Article Number: DRJSSES601837232

DOI: https://doi.org/10.26765/DRJSSES601837232

ISSN: 2449-0806

Vol. 8, Pp.14-21, 2021

Copyright © 2021

Author(s) retain the copyright of this article


Original Research Article

Job satisfaction and its effect on academic staff performance in chartered private universities in Burundi

Emmanuel Kwizera*

Richard Mwirumubi

Joseph Bada Kizito


Abstract

The purpose of this study was to examine the effect of job satisfaction on academic staff performance at three chartered private universities in Burundi: The University of Ngozi, University of Lake Tanganyika, and Martin Luther King University. The investigation focused on poor academic staff performance as a result of insufficient resources and low salaries, which results in low productivity and poor outputs in teaching and supervision, research and innovation, publication, consultancy, and community outreach (Finnegan, 2014; and Hatungimana, 2015). The study was guided by three objectives such as to: examine the level of job satisfaction; evaluate the status of academic staff performance; and find out how job satisfaction affects academic staff performance in Chartered Private Universities in Burundi. The descriptive and correlational research design was employed and opted quantitative research approach. This study sought a sample of 96 respondents and consequently issued the same number of questionnaires and 87 questionnaires were returned fully answered and completed. The findings showed a positive relationship between job satisfaction and academic staff performance (r = 0.622, p-value = 0.000) which means that a higher job satisfaction level amongst the lecturers perhaps results in better academic staff performance.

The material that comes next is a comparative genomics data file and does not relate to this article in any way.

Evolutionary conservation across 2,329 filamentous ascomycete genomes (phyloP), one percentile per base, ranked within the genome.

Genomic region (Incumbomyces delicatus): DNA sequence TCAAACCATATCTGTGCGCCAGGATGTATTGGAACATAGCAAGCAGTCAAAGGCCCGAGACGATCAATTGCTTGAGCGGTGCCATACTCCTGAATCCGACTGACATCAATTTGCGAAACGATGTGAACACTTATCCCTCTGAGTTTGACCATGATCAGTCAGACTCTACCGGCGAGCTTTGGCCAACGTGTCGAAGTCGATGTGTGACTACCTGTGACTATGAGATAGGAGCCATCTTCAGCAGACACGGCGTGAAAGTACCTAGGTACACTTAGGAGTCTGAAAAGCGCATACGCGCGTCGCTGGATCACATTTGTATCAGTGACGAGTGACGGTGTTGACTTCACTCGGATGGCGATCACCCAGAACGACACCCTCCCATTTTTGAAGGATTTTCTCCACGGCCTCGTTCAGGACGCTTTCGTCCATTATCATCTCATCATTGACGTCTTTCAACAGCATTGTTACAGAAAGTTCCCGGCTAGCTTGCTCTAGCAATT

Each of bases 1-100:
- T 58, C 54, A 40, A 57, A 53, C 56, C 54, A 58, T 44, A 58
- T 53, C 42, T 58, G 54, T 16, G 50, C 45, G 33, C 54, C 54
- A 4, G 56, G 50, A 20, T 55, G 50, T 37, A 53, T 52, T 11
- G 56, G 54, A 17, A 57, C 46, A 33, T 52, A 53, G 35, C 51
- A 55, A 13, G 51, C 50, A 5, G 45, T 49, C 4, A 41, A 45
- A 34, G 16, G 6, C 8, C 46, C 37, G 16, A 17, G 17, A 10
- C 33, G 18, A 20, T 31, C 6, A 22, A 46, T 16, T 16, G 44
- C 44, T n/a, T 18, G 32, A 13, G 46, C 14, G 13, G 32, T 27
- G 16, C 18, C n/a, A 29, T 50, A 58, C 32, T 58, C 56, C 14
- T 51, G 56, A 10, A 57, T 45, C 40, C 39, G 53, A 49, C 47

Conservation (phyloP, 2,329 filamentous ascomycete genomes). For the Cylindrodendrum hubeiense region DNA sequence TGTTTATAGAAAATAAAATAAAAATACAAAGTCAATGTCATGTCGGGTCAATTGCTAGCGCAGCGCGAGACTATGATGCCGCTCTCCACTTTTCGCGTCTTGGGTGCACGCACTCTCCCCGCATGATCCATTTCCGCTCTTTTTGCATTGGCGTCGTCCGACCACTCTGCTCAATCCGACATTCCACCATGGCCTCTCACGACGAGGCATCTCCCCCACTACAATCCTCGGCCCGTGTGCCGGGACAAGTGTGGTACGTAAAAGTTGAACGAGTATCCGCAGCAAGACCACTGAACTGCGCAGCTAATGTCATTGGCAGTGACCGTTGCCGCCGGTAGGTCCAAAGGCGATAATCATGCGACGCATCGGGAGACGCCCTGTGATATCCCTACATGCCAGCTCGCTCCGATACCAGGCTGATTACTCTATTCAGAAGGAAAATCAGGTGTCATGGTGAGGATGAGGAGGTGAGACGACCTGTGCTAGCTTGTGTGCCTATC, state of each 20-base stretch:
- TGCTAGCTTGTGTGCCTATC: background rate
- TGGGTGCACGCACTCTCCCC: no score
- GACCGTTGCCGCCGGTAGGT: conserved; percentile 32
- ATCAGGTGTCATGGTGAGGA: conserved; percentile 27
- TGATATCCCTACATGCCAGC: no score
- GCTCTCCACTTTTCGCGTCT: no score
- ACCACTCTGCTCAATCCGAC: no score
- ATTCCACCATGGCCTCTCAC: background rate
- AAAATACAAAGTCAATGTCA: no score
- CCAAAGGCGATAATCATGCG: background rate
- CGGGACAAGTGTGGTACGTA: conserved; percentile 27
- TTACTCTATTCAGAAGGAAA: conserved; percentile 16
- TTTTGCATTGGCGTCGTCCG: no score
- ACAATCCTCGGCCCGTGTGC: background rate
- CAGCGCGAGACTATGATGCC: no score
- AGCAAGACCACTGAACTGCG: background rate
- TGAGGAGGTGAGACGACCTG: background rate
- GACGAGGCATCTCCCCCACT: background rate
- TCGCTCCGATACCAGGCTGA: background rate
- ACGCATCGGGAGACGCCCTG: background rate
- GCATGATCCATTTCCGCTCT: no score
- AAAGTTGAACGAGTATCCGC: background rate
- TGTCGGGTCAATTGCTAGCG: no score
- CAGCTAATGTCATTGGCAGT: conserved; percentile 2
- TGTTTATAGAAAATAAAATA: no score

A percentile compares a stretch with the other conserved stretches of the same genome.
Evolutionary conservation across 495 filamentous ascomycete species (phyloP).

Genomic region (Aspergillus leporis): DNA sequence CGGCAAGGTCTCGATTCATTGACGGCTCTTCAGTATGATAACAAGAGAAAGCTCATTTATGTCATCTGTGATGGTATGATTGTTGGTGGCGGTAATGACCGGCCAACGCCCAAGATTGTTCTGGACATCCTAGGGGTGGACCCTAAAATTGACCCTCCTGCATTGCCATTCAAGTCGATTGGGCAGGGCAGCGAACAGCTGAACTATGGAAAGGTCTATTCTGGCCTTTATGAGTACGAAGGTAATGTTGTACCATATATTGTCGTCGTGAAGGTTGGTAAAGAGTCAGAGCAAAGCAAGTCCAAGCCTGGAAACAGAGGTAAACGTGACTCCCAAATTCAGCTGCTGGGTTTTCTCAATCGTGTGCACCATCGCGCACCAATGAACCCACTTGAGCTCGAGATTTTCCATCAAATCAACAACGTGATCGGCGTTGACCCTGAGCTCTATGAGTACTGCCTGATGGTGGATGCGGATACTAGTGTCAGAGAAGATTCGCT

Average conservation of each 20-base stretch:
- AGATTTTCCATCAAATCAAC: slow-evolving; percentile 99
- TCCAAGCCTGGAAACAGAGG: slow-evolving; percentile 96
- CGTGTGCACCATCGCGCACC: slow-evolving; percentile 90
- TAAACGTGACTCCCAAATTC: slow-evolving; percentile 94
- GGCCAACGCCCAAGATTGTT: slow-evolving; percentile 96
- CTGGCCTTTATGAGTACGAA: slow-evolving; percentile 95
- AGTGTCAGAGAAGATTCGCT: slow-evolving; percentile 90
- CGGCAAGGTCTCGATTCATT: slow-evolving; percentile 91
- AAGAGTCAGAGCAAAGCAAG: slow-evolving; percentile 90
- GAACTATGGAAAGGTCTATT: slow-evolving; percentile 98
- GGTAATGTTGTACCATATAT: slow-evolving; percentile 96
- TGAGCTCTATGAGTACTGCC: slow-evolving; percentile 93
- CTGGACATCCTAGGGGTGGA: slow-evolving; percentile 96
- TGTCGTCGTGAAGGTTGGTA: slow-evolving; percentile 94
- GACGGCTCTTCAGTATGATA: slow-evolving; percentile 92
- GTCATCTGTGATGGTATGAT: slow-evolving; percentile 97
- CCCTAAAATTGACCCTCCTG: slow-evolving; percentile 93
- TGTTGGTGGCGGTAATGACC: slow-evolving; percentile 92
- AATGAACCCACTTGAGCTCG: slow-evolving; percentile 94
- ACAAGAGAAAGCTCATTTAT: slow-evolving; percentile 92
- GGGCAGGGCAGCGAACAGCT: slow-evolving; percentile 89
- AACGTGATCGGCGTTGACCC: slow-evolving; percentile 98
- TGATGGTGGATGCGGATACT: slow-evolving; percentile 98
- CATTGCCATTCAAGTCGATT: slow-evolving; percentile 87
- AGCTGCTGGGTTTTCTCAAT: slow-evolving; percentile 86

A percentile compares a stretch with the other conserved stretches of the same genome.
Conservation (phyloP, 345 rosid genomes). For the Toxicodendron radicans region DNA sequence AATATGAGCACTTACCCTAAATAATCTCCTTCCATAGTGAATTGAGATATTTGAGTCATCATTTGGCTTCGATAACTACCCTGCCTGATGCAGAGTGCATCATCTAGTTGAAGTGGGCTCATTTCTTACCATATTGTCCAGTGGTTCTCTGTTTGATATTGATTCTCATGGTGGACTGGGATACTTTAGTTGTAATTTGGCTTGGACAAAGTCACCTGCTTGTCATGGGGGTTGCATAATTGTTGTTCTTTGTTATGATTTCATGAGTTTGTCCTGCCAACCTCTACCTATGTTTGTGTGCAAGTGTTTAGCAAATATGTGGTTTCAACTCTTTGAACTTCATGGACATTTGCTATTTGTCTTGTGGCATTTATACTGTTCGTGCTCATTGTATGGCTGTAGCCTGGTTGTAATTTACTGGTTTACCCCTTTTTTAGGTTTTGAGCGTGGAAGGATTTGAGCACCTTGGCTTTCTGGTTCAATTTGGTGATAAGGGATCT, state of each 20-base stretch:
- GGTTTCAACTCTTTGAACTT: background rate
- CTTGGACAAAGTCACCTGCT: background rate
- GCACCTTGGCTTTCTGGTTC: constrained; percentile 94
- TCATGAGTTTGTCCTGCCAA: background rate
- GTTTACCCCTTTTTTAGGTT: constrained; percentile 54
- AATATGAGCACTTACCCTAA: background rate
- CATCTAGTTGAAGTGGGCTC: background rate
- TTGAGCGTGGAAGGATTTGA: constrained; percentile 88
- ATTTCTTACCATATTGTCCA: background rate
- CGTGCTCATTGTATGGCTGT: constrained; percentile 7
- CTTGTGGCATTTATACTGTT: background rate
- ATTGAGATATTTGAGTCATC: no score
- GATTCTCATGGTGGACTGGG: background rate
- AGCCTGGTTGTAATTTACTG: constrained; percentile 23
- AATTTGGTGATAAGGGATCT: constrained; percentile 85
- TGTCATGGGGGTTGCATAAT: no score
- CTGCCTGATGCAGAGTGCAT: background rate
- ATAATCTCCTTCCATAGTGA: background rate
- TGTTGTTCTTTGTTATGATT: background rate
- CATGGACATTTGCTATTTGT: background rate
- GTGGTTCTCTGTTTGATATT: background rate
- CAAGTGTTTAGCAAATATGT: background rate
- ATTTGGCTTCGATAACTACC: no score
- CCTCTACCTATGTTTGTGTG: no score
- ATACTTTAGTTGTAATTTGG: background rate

Keywords: Satisfaction, job satisfaction, academic staff, performance, and university


 Received: May 5, 2021  Accepted: June 22, 2021  Published: May 31, 2021

Kwizera Et Al


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